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Boise to spend $3.5 million to steam ahead on downtown rail plan

UPDATE:A prior version of this story used different budget figures provided to BoiseDev by the City of Boise and confirmed on a CCDC document. Story updated with latest information.

The City of Boise and Capital City Development Corporation are preparing to put public money toward the vision for a fixed-rail streetcar in Downtown Boise.

During a Monday meeting, the CCDC proposed to spend $2.3 million during the 2018 and 2019 fiscal years – which would be partially matched by $1.2 million coming from the City of Boise’s general fund – for a total of more than $3.5 million of public tax dollars.

The money would be used for engineering of the roughly 5-mile streetcar line – and is only the first step in a project that could cost well more than $100 million if built.

Despite mixed public feedback and a circulator committee that did not advocate specifically for rail, Boise City Council in April voted to move forward with the fixed-rail concept.

The City has a request for qualifications out for “professional services consultant… focusing on advancing the Downtown Boise Circulator project.” Two firms responded and a final award has not yet been made, according to public records.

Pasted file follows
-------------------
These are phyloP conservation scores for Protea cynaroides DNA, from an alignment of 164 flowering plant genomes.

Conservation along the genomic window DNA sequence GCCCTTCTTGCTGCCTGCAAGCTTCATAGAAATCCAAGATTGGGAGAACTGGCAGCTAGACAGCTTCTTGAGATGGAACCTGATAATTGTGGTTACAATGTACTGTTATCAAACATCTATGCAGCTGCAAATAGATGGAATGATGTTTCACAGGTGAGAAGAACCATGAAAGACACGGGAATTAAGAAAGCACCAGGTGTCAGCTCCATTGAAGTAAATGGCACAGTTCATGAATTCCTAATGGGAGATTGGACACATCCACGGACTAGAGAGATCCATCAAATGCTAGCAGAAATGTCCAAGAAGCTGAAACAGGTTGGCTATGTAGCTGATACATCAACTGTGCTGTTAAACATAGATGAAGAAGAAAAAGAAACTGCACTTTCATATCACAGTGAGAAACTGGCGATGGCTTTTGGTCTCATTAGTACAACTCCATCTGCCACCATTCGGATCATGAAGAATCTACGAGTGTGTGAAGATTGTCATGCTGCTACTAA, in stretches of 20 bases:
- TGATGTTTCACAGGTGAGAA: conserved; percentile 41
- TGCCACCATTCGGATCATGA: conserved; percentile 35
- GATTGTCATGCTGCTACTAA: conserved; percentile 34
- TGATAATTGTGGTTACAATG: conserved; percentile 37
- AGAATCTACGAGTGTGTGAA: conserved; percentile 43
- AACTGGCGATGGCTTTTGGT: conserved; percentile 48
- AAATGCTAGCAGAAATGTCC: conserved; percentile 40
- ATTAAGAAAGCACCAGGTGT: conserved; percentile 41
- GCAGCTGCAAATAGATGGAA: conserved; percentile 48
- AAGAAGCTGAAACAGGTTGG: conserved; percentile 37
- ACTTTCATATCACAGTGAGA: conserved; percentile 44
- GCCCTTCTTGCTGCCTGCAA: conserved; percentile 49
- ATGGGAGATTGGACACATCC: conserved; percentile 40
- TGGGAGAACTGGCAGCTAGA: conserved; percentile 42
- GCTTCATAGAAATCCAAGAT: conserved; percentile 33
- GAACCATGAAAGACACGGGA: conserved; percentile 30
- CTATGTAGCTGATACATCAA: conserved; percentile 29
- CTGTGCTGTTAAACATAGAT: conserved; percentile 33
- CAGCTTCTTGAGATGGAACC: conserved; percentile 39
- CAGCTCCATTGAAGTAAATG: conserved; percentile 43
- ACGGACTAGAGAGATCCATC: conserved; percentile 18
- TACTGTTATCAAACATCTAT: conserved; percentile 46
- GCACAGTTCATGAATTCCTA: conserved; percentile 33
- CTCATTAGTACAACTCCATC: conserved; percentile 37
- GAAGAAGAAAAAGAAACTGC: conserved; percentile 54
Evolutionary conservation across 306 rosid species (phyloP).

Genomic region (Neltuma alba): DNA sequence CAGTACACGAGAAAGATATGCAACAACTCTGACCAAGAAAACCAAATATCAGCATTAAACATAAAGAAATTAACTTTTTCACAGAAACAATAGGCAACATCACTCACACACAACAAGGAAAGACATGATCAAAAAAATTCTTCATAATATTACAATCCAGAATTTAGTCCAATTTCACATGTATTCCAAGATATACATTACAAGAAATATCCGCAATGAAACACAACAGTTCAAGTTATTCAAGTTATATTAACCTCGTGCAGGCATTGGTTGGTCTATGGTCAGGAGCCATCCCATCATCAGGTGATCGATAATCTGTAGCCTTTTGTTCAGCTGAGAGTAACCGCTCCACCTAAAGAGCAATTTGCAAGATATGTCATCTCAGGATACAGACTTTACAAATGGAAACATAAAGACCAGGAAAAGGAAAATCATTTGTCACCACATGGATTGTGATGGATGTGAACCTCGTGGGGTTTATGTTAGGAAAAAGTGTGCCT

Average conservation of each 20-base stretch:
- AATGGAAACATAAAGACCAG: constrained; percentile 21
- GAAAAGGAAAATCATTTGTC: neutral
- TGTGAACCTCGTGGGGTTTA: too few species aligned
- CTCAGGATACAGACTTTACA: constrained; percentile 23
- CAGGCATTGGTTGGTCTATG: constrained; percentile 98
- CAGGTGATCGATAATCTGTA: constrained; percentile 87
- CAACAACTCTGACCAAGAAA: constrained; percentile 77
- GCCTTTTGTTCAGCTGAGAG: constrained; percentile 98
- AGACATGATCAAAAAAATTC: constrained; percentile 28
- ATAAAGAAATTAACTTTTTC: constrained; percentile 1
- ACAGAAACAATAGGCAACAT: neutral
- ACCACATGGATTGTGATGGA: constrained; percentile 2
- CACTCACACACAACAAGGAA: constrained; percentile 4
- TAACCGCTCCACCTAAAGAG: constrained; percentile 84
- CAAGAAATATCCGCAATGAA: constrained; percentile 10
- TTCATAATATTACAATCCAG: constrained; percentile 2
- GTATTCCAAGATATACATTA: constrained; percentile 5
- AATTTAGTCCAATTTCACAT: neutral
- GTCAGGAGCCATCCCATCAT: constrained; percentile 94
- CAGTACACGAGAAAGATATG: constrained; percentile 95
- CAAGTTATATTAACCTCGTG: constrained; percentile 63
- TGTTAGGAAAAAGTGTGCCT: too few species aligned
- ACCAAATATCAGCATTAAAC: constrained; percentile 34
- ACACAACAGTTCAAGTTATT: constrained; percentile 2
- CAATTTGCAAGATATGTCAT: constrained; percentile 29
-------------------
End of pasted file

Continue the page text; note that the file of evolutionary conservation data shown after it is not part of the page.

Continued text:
City of Boise Communications Director Mike Journee said the city is currently working to put together financing on the rail project – which could include federal dollars.

“We are in the pre-application phase,” he said.“We are working with consultants and others to understand our financing and understanding and we can enter into a small starts grant program,” he said.

Journee said that while the City Council advocated for fixed-rail, city staffers are also looking at potential ideas like autonomous vehicles.

“(Staff are working to) Identify and evaluate areas of concern and potential challenges and monitor and explore emerging technologies,” he said.

One member of the city’s circulator steering committee and prominent Downtown Boise developer Clay Carley told BoiseDev earlier this summer he is not in favor of a rail-based solution – and would rally his peers to “vote against” any such effort. He instead advocated for an autonomous bus or similar solution.

In its RFQ, obtained by BoiseDev, the City is asking for firms to assist with:

  • Assisting the City in developing a local funding plan which include a local funding portfolio which may include local improvement districts, Tax increment financing, institutional partnerships and others opportunities
  • Identifying Federal grant opportunities with particular expertise in Federal Transit Administrations grants and TIGER expertise
  • Identifying and evaluating emerging technologies
  • Ridership estimates
  • Economic activity estimates
  • Developing construction cost estimates
  • Developing operation and maintenance estimates
  • Developing short term and long term schedules and plans

What’s next?

For the City of Boise, Journee says the public feedback window has for now closed – and that the City Council has approved the rail plan. A process over one-to-two years will play out that includes the funding piece.

The public has a chance to attend a public hearing for the Capital City Development Corporation on Tuesday August 29th at noon to weigh in on the budget outlay.

Any final say on a fixed-rail streetcar ultimately lies with the Ada County Highway District, which controls the right-of-way for all streets in the county.

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